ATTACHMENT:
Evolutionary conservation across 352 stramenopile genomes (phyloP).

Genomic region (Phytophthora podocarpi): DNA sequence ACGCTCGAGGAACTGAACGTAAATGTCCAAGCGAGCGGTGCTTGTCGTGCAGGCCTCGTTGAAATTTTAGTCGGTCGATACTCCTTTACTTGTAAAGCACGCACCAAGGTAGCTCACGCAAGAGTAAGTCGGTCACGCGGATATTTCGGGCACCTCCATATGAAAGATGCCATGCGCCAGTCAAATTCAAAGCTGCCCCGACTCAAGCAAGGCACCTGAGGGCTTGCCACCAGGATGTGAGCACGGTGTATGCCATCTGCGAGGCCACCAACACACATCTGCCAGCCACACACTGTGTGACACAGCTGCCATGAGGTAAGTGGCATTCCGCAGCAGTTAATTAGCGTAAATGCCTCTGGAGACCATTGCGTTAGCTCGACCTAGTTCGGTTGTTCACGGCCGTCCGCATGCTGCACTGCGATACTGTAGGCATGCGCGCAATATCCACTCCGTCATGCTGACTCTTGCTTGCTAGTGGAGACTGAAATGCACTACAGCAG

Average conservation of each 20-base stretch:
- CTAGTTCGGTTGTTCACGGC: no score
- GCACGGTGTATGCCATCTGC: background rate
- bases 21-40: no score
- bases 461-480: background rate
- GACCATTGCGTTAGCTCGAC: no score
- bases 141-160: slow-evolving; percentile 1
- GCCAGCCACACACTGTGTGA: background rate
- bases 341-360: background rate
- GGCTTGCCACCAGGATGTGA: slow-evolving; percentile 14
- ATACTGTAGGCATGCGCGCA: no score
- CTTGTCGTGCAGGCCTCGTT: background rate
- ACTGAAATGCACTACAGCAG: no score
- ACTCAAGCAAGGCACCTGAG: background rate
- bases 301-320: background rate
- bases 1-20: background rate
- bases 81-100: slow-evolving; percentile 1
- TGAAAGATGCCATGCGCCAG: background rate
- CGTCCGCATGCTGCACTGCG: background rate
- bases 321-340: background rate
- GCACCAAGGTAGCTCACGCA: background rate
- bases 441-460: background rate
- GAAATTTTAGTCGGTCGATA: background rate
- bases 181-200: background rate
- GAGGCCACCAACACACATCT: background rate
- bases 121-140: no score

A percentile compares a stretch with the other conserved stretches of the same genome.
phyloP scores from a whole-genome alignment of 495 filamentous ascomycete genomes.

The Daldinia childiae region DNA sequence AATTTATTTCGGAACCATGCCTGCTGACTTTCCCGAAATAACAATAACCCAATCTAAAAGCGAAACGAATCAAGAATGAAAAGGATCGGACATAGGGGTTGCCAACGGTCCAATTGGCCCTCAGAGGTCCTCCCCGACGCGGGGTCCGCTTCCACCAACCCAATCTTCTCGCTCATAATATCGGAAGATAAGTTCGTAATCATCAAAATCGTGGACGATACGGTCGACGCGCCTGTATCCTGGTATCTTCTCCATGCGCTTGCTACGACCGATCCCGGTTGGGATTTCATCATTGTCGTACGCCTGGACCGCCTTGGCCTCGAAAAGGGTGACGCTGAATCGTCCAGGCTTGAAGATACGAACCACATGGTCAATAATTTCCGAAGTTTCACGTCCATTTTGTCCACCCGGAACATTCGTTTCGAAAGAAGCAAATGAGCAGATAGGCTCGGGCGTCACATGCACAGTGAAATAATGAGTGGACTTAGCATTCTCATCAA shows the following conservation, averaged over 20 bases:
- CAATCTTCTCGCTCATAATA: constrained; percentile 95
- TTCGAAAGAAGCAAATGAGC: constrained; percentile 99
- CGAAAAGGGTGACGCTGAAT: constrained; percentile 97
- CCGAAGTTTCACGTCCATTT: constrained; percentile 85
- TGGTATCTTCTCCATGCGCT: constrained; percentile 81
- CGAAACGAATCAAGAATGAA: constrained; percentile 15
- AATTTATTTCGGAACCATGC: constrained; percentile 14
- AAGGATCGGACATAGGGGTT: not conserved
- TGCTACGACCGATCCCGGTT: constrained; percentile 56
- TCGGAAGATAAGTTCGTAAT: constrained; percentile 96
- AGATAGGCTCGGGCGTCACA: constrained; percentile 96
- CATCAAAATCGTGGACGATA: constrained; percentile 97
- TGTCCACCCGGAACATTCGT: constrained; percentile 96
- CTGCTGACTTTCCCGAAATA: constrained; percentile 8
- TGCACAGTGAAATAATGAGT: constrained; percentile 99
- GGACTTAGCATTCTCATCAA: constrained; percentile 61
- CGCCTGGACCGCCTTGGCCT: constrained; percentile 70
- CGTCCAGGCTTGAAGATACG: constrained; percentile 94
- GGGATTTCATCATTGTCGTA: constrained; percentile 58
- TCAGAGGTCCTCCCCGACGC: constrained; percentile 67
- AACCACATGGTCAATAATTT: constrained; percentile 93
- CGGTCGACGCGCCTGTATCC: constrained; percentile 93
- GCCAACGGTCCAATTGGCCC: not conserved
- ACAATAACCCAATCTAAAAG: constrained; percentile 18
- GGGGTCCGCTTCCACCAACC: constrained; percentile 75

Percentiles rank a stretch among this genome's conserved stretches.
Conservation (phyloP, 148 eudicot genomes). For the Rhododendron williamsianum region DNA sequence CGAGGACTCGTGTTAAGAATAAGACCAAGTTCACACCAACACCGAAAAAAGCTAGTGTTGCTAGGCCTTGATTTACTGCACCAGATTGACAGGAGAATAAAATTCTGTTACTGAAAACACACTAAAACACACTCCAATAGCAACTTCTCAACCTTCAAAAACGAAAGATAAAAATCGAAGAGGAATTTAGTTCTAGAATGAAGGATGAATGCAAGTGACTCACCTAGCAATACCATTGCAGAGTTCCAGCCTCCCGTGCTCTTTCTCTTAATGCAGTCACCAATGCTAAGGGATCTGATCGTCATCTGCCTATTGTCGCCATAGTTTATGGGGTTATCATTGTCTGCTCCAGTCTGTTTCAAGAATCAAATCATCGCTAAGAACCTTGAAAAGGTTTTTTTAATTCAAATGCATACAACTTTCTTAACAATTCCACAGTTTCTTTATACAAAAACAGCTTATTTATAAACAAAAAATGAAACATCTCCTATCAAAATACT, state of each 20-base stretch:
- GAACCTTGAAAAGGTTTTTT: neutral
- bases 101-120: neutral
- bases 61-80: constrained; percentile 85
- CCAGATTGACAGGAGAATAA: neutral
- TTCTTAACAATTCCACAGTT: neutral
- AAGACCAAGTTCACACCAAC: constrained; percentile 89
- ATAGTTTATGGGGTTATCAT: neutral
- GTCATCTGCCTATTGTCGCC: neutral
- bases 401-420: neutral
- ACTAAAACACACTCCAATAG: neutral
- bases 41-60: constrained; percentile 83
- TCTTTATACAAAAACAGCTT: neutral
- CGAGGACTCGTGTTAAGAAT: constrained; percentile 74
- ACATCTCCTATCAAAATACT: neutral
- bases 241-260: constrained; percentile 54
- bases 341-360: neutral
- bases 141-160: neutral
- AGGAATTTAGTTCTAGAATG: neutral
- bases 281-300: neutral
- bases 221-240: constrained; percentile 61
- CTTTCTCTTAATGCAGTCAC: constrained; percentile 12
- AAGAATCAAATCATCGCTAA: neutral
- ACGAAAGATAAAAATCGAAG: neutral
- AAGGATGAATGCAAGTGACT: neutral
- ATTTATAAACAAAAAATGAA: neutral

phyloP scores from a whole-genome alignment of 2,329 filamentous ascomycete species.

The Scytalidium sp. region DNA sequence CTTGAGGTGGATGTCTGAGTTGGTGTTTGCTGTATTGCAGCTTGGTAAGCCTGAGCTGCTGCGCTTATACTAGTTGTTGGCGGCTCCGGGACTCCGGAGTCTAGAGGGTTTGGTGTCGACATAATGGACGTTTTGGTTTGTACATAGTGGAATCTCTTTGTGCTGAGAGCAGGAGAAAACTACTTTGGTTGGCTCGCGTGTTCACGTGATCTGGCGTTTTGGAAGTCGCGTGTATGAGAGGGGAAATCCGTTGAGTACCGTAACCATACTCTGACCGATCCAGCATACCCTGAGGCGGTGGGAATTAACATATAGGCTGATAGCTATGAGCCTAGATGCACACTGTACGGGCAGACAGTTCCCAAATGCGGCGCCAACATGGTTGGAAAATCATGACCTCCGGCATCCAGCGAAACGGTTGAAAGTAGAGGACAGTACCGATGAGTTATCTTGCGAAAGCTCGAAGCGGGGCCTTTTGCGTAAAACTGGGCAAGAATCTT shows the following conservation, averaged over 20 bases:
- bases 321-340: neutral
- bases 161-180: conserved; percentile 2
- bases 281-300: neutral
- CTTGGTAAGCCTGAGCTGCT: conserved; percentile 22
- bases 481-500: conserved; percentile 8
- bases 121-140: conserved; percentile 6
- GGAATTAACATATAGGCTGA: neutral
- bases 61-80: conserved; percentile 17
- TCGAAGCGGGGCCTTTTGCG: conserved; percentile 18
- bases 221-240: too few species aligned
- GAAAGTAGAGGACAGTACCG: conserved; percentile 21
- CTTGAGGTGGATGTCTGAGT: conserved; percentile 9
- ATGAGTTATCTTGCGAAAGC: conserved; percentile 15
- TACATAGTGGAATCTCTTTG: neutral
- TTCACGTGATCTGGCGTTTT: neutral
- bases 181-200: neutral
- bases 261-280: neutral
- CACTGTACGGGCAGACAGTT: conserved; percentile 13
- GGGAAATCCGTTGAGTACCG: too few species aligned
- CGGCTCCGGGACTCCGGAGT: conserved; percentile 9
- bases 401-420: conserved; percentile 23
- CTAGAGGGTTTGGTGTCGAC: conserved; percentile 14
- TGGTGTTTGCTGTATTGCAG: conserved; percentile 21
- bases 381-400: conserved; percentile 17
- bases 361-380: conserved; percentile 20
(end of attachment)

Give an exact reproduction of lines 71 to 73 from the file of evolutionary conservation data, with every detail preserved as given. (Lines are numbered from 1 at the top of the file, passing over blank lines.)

- CGAGGACTCGTGTTAAGAAT: constrained; percentile 74
- ACATCTCCTATCAAAATACT: neutral
- bases 241-260: constrained; percentile 54